Certainly we've noticed ever-increasing numbers of visitors in Suffolk and Norfolk lately. The eat out dining scheme is drawing to an end. And, if the news reports from the airports are to be believed, many people are desperate to get away (or get back) in that last attempt at a holiday while borders are open and restrictions are eased.
Perhaps after six months of being restrained through lockdown, we're all anxious to cram in as much 'living' as we can while the weather remains fine and there's still some light left in the evenings.
It means diaries feel fuller than they have done in a while.
Though the appointments still aren't exactly what we'd choose, it's good to acknowledge the creativity and ingenuity shown by event and facility organisers who, instead of cancelling their activities, have found ways to 'pivot' their offer so that it might take place through safe distancing or by being online.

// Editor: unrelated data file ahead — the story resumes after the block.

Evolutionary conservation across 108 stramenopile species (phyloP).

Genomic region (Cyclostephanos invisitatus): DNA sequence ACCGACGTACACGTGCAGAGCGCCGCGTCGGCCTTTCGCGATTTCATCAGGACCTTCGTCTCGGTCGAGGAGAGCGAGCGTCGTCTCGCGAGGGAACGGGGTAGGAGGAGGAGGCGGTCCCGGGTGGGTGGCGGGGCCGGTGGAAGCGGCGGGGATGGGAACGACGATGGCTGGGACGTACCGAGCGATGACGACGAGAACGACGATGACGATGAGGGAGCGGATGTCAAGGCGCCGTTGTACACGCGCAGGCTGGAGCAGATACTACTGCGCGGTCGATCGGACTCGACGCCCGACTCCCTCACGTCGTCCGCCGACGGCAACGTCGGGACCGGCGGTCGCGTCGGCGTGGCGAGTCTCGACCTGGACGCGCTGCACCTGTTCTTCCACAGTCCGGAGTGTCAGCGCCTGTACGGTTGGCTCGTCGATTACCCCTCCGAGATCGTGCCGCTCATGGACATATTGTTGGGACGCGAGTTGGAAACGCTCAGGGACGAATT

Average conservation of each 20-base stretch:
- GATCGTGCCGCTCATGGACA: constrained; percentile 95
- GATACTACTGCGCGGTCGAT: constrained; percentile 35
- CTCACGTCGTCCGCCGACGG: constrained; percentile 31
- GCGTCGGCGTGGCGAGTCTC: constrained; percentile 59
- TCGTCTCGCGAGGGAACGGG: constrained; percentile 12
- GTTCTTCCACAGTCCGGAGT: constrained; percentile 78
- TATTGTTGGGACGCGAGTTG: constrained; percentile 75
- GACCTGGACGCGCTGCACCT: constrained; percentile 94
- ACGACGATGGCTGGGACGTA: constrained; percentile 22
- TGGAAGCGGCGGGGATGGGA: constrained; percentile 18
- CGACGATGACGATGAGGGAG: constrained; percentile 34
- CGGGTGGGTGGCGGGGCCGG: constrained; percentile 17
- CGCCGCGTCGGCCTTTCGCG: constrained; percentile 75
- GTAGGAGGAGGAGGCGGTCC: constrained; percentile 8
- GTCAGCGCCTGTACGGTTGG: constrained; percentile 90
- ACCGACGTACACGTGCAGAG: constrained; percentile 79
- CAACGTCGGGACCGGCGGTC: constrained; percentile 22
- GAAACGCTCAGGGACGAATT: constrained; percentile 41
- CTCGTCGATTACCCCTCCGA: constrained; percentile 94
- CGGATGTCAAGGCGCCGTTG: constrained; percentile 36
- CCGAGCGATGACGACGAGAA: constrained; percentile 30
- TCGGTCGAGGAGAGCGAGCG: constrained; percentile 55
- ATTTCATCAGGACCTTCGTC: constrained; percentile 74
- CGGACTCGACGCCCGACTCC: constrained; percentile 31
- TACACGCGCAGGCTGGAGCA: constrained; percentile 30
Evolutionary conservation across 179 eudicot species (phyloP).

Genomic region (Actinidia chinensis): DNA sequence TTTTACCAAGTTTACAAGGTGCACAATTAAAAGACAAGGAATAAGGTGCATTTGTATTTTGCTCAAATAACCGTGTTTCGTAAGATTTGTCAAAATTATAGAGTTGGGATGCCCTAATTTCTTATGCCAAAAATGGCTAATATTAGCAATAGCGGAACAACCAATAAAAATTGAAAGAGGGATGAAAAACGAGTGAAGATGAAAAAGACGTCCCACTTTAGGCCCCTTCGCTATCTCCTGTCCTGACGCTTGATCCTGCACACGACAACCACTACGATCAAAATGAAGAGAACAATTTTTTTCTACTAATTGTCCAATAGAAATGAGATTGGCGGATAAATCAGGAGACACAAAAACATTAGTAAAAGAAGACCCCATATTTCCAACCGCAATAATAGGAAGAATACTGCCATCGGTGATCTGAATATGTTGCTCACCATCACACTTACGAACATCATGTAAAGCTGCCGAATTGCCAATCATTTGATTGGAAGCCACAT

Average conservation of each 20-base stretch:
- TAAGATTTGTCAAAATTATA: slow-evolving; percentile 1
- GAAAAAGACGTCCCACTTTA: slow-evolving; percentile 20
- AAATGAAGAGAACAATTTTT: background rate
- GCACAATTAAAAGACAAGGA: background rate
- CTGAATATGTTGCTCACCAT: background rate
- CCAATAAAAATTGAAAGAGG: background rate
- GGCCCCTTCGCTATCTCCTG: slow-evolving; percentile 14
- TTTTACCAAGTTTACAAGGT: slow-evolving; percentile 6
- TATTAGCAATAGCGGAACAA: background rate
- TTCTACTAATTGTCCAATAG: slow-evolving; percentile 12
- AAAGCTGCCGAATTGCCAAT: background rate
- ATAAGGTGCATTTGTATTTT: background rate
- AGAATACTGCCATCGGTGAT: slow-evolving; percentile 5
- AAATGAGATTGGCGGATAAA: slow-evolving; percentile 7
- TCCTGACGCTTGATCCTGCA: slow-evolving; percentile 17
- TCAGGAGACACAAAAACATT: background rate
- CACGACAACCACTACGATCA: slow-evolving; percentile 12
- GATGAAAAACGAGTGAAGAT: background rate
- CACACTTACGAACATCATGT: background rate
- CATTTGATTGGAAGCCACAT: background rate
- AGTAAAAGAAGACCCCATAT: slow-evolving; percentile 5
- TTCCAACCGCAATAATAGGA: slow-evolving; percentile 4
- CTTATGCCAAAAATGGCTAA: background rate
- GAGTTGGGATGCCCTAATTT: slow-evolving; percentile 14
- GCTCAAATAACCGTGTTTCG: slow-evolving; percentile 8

And in this era of Zoom have you relished seeing the homes, bookshelves and interior decor choices of interviewees on the news, chat shows or festivals?
If so, please join me in meeting children's writer Sophie Green in her writing room in Suffolk. Click here to take a look.
Thank you for reading.
There's not been much in terms of good news this week.
But - just as the rain finally begins to fall in Suffolk - haven't we been fortunate with the weather this year?!
Parks and gardens in the sunshine have been a consolation for cancelled holidays, and the efforts of events organisers forced to stage performances outdoors haven't been wasted by any sudden downpours.
While I haven't yet been able to attend anything in person myself, I've been strangely elated to see pictures of well-run, socially distanced events.